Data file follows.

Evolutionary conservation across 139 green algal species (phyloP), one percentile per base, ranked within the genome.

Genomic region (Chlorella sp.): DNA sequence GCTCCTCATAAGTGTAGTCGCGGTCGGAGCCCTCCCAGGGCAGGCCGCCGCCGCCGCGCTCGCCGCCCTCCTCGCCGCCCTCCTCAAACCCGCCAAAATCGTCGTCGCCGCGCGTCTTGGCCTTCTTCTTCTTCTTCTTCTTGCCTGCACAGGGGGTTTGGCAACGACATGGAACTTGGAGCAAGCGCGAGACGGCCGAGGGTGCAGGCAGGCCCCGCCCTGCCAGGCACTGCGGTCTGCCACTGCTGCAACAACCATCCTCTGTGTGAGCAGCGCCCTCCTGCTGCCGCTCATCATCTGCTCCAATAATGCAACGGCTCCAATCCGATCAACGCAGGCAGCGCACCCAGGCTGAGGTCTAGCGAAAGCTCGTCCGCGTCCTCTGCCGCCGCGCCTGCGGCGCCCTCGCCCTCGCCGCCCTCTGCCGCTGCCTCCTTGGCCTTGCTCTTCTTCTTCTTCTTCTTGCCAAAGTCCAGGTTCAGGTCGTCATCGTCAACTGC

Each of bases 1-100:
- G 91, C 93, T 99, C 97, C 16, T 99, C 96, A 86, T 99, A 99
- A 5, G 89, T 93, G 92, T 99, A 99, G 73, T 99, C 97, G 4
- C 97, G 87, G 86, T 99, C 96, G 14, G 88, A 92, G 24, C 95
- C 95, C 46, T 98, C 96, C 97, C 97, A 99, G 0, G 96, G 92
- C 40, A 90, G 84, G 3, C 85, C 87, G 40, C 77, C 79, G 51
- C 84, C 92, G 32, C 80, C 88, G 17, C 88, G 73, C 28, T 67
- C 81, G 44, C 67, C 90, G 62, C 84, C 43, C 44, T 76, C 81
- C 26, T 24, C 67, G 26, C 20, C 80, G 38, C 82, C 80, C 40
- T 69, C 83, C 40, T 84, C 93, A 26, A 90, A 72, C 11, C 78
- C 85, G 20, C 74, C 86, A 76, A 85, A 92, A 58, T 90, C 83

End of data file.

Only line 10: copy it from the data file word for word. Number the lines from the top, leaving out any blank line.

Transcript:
- C 81, G 44, C 67, C 90, G 62, C 84, C 43, C 44, T 76, C 81